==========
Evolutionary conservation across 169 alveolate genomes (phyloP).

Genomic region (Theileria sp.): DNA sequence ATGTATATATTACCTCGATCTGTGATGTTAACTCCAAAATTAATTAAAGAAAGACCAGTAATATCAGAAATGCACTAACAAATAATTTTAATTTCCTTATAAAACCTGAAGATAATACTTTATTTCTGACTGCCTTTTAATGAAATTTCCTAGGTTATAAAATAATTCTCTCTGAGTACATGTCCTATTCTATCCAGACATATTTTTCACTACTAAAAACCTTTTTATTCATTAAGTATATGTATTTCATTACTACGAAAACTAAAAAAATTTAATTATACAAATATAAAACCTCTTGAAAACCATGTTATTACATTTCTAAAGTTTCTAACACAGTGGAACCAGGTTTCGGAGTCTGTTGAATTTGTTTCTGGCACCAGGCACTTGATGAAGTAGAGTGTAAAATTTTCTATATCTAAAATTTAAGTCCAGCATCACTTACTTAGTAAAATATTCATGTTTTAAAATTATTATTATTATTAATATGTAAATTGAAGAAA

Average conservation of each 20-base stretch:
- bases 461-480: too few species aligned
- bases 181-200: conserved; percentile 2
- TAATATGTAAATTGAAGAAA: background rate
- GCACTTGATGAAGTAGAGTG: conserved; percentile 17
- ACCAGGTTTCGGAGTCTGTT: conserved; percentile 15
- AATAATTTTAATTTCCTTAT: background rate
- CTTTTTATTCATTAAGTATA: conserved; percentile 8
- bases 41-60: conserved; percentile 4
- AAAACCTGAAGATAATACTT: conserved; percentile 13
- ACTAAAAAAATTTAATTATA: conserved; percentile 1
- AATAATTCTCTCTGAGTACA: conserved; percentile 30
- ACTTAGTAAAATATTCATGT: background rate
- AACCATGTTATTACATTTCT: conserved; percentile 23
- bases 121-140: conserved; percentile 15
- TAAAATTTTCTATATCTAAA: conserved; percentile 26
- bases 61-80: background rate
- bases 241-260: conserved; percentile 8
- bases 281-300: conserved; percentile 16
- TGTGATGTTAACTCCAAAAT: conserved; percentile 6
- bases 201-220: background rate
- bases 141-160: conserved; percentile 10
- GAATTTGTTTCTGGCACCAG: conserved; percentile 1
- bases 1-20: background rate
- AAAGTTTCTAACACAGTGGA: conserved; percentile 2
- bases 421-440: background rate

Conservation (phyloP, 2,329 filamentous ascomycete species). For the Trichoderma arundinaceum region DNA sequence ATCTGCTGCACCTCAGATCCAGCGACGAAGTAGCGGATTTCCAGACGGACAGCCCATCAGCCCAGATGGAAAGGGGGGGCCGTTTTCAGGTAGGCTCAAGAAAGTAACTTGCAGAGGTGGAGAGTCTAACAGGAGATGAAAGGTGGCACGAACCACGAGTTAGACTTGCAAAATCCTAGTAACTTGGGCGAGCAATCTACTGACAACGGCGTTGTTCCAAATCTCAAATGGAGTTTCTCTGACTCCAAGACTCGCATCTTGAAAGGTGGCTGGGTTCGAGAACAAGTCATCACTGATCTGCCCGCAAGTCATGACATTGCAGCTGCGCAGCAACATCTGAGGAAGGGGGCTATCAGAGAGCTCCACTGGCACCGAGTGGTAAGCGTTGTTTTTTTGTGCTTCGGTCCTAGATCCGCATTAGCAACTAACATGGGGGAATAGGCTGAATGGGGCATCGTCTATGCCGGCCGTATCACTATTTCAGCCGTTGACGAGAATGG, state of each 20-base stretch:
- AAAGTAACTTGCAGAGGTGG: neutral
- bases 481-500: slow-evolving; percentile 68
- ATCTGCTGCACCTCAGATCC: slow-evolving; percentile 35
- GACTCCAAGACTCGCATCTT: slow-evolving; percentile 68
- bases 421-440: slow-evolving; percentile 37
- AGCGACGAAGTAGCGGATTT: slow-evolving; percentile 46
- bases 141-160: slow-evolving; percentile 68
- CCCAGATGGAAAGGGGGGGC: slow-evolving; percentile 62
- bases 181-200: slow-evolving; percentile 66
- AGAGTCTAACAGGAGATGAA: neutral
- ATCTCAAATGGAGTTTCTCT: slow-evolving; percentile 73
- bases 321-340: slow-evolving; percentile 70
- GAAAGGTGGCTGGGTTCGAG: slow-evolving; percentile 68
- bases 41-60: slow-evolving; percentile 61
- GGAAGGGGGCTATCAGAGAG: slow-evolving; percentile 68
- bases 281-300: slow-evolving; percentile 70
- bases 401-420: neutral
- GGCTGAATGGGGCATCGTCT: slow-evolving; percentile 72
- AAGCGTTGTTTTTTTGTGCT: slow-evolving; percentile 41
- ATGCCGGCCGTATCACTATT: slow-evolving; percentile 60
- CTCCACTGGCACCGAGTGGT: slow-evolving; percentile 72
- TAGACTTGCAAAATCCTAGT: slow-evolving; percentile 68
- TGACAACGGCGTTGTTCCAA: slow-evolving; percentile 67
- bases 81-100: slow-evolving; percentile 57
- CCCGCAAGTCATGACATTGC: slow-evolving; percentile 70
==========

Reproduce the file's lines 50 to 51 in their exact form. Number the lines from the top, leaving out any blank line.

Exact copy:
- CTCCACTGGCACCGAGTGGT: slow-evolving; percentile 72
- TAGACTTGCAAAATCCTAGT: slow-evolving; percentile 68